My journey into tech

Anaïs Urlichs, a Developer Advocate at Aqua Security, has, in a very short time, established herself as a true influencer in the Open Source community. With 19,000+ followers on Twitter, and 250,000+ total views on YouTube, her work has earned her numerous accolades, including CNCF Top Ambassador, and places on the Open UK Honours list and the GitHub Star program. She spoke to Digitalisation World about her career to date, her role at Aqua, and the challenges women in tech face.

Although I never actively planned my career, I always knew that I wanted to work in IT. I think the beginning of one’s career should be a lot about experimentation and learning, to get a better understanding of yourself and find the things that you enjoy the most. Whilst I studied information management at IE School of Human Sciences and Technology (HST) in Madrid, it was important to me to start reflecting on the areas I excelled in and most enjoyed. That allowed me to envision my next steps, and continually move forward in a direction that excited me. That philosophy is what gave me the confidence to drop out of my first degree, in order to pursue a computer science degree online at the University of Hertfordshire.

I think it's worth remembering that change should not be viewed as a bad thing. My biggest career achievement was transitioning from the emerging cryptocurrency space to the cloud native space. That required me to quickly get comfortable with using multiple new tools. It was a very steep learning curve, but I managed to gain a lot of skills in a very short amount of time and I wouldn’t have been able to progress my career without being prepared to take that risk.

Joining Aqua Security

At Aqua, my role is developer advocate on the open-source team. I think that open-source development is a beautiful thing; an intelligent community coming together to build, develop, and critique software that then leads to greater accessibility to modern technologies.

This collaboration of ideas inspires me every day, and being a part of this community allows me to build upon my previous experience with new contacts and ideas across my social media. I’ve been blogging and creating videos on YouTube for well over two years now, which has allowed me to create my own commentary on topics that really excite me! I hope that when people watch my YouTube videos, they don’t just watch them because of the content but also for the way I present them. Similarly, people won’t just engage with you because of your skills and knowledge - but because of the way you own your work.

That’s something I try to carry over into my working dynamic with my colleagues at Aqua. By combining that with my love for open-source advocacy, my role, as cheesy as this sounds, is a dream come true. Whilst the company is making large headways in the DevSecOps space for the whole industry, advocating for open-source technologies is still the guiding principle behind Aqua. So, if I can continue to build relationships with developers to help them succeed, whilst also shaping Aqua’s growing open-source community, it’ll be a career that I’m very privileged to have.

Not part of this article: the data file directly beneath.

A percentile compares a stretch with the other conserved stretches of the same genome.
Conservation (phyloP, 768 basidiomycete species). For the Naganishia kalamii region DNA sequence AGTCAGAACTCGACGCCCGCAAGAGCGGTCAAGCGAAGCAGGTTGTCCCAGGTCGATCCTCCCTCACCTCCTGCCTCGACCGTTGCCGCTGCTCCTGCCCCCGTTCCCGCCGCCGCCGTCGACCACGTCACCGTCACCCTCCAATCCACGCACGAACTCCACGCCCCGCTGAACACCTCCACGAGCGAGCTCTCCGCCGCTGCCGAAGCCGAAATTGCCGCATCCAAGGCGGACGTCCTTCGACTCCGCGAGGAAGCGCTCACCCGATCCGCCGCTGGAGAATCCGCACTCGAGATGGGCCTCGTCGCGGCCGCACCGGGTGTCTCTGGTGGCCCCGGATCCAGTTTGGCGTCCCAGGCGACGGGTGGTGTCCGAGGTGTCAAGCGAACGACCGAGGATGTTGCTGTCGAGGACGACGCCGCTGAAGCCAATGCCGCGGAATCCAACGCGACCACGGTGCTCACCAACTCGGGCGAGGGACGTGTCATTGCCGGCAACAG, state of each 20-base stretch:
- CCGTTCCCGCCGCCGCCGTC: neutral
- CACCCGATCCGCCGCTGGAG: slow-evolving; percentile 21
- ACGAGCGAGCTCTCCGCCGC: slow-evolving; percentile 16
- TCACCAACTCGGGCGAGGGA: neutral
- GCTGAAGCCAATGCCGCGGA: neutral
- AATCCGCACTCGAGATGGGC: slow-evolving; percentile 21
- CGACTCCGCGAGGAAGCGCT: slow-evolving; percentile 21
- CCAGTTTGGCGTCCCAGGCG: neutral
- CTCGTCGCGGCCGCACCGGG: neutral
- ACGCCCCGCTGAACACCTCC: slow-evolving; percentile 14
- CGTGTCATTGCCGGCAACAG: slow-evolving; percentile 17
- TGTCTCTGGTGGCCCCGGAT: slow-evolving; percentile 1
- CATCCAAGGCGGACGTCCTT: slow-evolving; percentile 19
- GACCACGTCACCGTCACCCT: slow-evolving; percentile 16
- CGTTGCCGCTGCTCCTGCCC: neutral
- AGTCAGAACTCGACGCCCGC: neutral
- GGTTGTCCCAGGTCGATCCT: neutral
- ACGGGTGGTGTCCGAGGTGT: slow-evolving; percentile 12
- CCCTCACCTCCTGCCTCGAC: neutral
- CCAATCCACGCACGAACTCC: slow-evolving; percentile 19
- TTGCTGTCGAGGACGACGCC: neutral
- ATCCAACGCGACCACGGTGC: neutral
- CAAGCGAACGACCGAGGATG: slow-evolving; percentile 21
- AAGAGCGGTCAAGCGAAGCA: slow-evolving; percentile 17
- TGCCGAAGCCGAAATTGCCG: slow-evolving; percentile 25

Getting more women into cyber

As I’ve mentioned, I believe a sense of community is extremely powerful. I think that it can be an extremely important factor when encouraging more women into cyber. For example, organisations such as Girl Code offer an online platform for women in tech fields to connect, whilst also providing a resource for recruiters to access a more diverse pool of applicants. These groups can become valuable tools for sharing application tips and salary expectations, which can help the next generation of workers access the industry on a much more equal footing. Regardless of whether it’s online or not, it’s so important to try and motivate positive change in closing that gap and providing information to help women make better-informed decisions about their careers.

At the same time, if you’re a woman who’s successfully working within the industry, I really believe it is so important to tell your story and inspire others. Looking back, a major part of the reason I didn’t consider a career in any STEM field as a child was that no one ever presented it as an option for me. We need to show that from a young age, anyone can aspire to work in these industries, and if a young person shows an interest in your work, welcome it! You might just change their life.

Overall, women being able to share their experiences ultimately helps to drive innovation even further. I see this every day in my work, and when highly-technical women prioritise information sharing and collaboration, it is so inspiring. If this is a working culture we can champion, the possibility for new technological development can only increase and improve in quality.

 

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